In recent years, evidence suggests that land use practices drive emerging, re-emerging and further spreading of zoonotic diseases [1, 2, 3]. For instance, high percentages of forest edges nearby herbaceous cover increased exposure to tick vectors . Vittor et al. (2006) found that the conversion of rain forests to agriculture has led to a re-emergence and increased incidence of malaria. Cleared land creates areas where water can become stagnant, providing breeding sites for mosquito species capable of parasite transmission . A low proportion of riparian forest has been identified as an important predictor of whirling disease, due to increase stream sedimentation, thus, increasing habitat for oligochaetes . Increased forest fragmentation was also associated with an increased risk of Lyme disease by creating suitable habitats for hosts . Another study demonstrated that increased forest deforestation reduced the prevalence of Trypanosoma cruzi, etiologic agent of Chagas disease in humans, in wildlife by reducing the abundance of mammalian reservoir hosts . Therefore, understanding the underlying mechanisms how the risk of disease relates to the land use is important, both for predicting disease dynamics, and to provide valuable insights into successful control measures. Despite growing awareness that disease emergence may be related, at least in part, to land use , this study focuses on vector-borne diseases, while there is a notable scarcity of scientific knowledge to show whether, and how, ecological change plays this role on aerosol-borne animal diseases. Here, we examined the relation between the proportion of land use and bovine tuberculosis (bTB) prevalence in cattle, and explored the underlying mechanisms accounting for these observations.
Bovine tuberculosis (bTB), caused by Mycobacterium bovis, is a zoonotic disease of human, livestock and wildlife [10, 11], and cattle serve as the main host for the bacteria . The disease is an important case of concern with potential public health, conservation and economic importance, since it can affect international trade of animals and animal products . Inhalation of M. bovis is the principal route to bTB transmission and is facilitated by direct or indirect contact between infected and healthy animals. The direct or indirect interaction between hosts has several points at which alteration of the landscape could influence disease dynamics. Land use/cover could potentially influence bTB prevalence through direct effects on the host community composition, host densities and host contact networks. For instance, low proportion of forest, grassland, and other natural habitat due to anthropogenic influence has been associated with a number of ecological complications, resulting in reductions of biodiversity [14, 15]. Recent studies have shown that a reduction in biodiversity may increase the prevalence and transmission of bTB, as non-competent mammalian hosts at higher levels of biodiversity may dilute pathogen transmission, a mechanism termed the dilution effect [16, 17, 18]. Thus, it is important to distinguish between these processes, to understand how changes in land use indirectly affect pathogen transmission, and to be able to formulate control actions that minimize future disease outbreaks.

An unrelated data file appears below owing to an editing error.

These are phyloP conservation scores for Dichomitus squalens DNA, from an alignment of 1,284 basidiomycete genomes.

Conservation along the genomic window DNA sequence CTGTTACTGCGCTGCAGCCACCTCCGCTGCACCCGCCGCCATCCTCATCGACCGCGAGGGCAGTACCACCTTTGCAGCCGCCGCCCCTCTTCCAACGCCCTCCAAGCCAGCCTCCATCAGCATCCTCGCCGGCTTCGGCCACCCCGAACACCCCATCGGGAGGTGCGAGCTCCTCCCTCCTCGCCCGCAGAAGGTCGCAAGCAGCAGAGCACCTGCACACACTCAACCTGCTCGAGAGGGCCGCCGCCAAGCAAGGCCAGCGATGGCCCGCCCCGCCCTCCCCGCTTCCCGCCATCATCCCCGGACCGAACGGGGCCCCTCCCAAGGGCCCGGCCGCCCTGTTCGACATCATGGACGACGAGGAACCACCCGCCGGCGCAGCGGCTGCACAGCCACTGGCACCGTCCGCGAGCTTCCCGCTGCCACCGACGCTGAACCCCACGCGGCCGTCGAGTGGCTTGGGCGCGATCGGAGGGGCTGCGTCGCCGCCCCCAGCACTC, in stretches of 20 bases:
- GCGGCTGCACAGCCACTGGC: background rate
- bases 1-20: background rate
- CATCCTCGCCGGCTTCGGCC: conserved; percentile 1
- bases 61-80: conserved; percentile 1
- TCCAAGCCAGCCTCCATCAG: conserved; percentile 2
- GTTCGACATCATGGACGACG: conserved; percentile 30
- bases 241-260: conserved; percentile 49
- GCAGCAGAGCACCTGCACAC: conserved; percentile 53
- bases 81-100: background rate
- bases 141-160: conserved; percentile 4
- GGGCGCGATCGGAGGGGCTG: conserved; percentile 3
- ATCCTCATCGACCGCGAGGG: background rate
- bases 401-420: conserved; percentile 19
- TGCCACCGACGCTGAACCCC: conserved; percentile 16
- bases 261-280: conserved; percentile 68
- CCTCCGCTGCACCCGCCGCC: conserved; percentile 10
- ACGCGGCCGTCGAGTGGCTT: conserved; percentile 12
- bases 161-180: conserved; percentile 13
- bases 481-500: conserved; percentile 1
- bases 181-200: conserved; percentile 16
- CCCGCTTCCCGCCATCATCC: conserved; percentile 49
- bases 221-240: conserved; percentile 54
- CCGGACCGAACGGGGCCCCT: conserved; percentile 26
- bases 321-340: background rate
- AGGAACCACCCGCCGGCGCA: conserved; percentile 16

One of the other important pathways by which land use changes alter ecosystems is by the introduction of non-native species into novel landscapes [19, 20]. Incursion of non-native species is one of the most serious concern to natural ecosystems worldwide [21, 22, 23]. Recent evidence showed that land use changes due to invasion by invasive plant species affect the risk of exposure to diseases. For example, invasive plant species may increase the risk of infection to tick-borne diseases by increasing the density as well as the rate of encounter rate between ticks and their vertebrate hosts [24, 25]. Similarly, land use changes as a result of plant species invasions increase the risk of mosquito-borne diseases by providing favourable habitat for vector species , and providing a high-quality nutritional fruits and leaves for mosquito larvae . Prosopis juliflora (further referred to as Prosopis) is among the most extremely invasive plants species globally, infesting over four million hectares of lands in arid and semi-arid part of Africa [28, 29, 30]. The species is native to Mexico, South America and the Caribbean. It was introduced in Ethiopia in the 1970s [31, 32] as a control mechanism to combat desertification [33; 34]. Around Awash in the Afar Region, about 30,000 ha of grassland, rangelands, water points and open Acacia woodland were estimated to be occupied by Prosopis . Currently, the species is a most powerful invasive species, threatening biodiversity and mammalian host community structure . As biodiversity loss is a predictor for the increase in bTB outbreaks [16, 17, 18], we expected that invasion of Prosopis might increase the bTB prevalence through loss of non-competent or spillover mammalian hosts. The invasion by Prosopis reduces availability of palatable herbaceous species  which could increase the movement of cattle herds in search for pasture and increase the probability of contact with infected hosts. Moreover, areas that are currently invaded by Prosopis were important sources of forage for livestock in the dry season, leading to shrinkage of the range- and grasslands, and altering local host densities, and increasing contact among cattle herds. For instance, increased host movement have been repeatedly identified as one of the major risk factors for bTB infection in African cattle populations [35, 36, 37]. We, therefore, hypothesize that increasing Prosopis invasion can increase the risk of bTB infection by increasing contact among cattle herds. However, no study, to our knowledge, examined the effect of Prosopis invasion on the risk of disease transmission. Here, we explore the impacts of Prosopis invasion on bTB prevalence in cattle, and how these invasions may influence the key parameters of this host–pathogen interaction, leading to changes in bTB prevalence.